Core functions of distributors have historically been to provide manufacturers with such services as geographic coverage, product variety, product availability, financing, technical support and sales/marketing. In the B2B world, hundreds of manufacturers sell through distributors serving thousands of customers.
Marketplaces stand to take over many of these functions.
In setting up a company’s e-procurement system, for example a marketplace such as Amazon Business, would work with the company’s suppliers to sell through the marketplace the wide variety of tail-spend products such as fasteners, office supplies, tools, etc. The marketplace then provides product data, logistics, financial reconciliation and other desired services. It can provide a customized online catalog of the products the company needs to buy. This provides a particular benefit with tail-spend purchases because purchasers often cannot find what they need. This would likely not be a problem with Amazon business because its broad range of products represents something like 500 million SKUs (stock keeping unit numbers), Heller said.
This sort of package, beyond the capability of many distributors, could be quite appealing to companies.
WHAT’S A DISTRIBUTOR TO DO?
The disruptive effects of marketplaces, rapid shipping options and other innovations mean distributors that want to prosper in the new environment will need to adapt, Heller said. They will need to understand digital technology, develop state-of-the-art systems, support independent marketplaces and collaborate with key manufacturers to provide services not available through a marketplace. At the same time, B2B customers will continue to expect easy ordering and faster and faster deliveries, regardless of the source of the product.
DIGITAL NATIVES WILL DRIVE DEMAND
Looking forward, consider that next year Millennials (those born between about 1980 and 2000) will make up 50% of the U.S. workforce and by 2025 they will reach 75% of the global workforce.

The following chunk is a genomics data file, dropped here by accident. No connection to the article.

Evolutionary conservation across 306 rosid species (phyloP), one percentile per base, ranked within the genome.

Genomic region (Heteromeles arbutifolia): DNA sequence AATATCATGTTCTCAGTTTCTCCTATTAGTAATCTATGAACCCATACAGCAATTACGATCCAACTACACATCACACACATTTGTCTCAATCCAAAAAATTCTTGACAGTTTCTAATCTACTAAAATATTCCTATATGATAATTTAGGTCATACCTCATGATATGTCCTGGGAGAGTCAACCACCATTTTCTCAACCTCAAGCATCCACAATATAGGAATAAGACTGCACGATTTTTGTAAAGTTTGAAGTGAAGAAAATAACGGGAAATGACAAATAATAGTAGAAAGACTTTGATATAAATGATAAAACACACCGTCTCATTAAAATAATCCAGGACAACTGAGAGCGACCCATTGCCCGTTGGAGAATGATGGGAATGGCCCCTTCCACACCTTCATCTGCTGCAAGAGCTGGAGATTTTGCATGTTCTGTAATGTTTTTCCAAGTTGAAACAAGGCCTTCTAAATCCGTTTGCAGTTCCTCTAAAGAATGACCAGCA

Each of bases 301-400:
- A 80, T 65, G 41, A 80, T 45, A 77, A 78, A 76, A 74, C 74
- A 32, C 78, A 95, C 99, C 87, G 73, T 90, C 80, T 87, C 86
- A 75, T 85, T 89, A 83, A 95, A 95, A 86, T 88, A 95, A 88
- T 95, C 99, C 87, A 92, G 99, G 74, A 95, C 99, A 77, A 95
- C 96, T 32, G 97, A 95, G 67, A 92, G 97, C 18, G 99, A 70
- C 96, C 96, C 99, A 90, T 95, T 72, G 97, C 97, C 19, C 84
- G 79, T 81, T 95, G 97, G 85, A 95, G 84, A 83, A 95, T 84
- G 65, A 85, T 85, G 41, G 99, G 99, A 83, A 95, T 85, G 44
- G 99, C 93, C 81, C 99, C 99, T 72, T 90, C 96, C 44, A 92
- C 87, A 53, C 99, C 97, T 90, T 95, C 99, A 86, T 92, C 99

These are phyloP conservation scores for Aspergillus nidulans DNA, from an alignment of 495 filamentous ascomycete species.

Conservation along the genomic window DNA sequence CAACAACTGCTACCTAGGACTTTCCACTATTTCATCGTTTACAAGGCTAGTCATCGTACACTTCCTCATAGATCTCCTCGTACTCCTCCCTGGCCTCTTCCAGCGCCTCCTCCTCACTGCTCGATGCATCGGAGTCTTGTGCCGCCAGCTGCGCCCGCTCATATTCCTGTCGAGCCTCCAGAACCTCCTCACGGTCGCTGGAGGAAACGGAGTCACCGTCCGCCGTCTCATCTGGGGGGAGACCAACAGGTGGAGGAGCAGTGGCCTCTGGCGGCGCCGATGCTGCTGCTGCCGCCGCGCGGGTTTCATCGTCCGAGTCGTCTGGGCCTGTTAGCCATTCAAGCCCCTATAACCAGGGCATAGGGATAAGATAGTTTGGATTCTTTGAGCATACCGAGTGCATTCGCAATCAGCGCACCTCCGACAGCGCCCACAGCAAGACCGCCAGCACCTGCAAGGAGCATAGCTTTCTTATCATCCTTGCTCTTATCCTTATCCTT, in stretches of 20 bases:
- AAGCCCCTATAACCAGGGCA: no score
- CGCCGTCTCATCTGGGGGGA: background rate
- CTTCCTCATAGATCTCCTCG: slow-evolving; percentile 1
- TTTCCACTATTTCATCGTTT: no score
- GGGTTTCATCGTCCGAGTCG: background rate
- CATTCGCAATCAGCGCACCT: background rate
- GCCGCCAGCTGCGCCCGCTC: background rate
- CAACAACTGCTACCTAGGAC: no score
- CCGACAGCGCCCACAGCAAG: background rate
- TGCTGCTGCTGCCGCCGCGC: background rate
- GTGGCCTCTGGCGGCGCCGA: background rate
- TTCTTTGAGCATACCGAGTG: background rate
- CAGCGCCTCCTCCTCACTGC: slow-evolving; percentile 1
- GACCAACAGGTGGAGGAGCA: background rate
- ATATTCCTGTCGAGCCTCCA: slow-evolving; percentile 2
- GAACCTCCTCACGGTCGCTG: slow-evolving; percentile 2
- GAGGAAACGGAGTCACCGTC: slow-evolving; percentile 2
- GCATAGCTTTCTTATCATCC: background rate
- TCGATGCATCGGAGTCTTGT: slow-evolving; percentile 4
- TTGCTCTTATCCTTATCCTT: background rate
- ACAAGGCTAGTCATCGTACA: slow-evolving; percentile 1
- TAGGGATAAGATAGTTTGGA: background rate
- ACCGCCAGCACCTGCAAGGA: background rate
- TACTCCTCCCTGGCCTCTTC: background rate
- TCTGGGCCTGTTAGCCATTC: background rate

Some companies report Millennials already count for two-thirds of their employees. These employees, who have never really known a world without computers and the Internet, are accustomed to ordering online and receiving their orders quickly. They expect the same at work. It’s a short way from telling a smart speaker, “Alexa, order copy paper,” to ordering the myriad of other things a company needs.
PRODUCT EXPERTISE THROUGH ARTIFICIAL INTELLIGENCE
In a 2018 paper on artificial intelligence (AI), the authors describe AI and machine learning. “AI refers to the use of digital technology to create systems that are capable of performing tasks commonly thought to require intelligence. Machine learning is variously characterized as either a subfield of AI or a separate field, and refers to the development of digital systems that improve their performance on a given task over time through experience.”
On the retail side, Amazon and other marketplaces and vendors use AI to make purchase recommendations for customers. In the B2B world, AI and machine learning will likely be harnessed to provide expert advice for customers to, for example, specify valves for their particular application. The marketplace app becomes the product expert.
These changes are happening already, Heller said. The companies that will thrive in this new environment need to understand the technology and trade platforms and prepare to take advantage of them.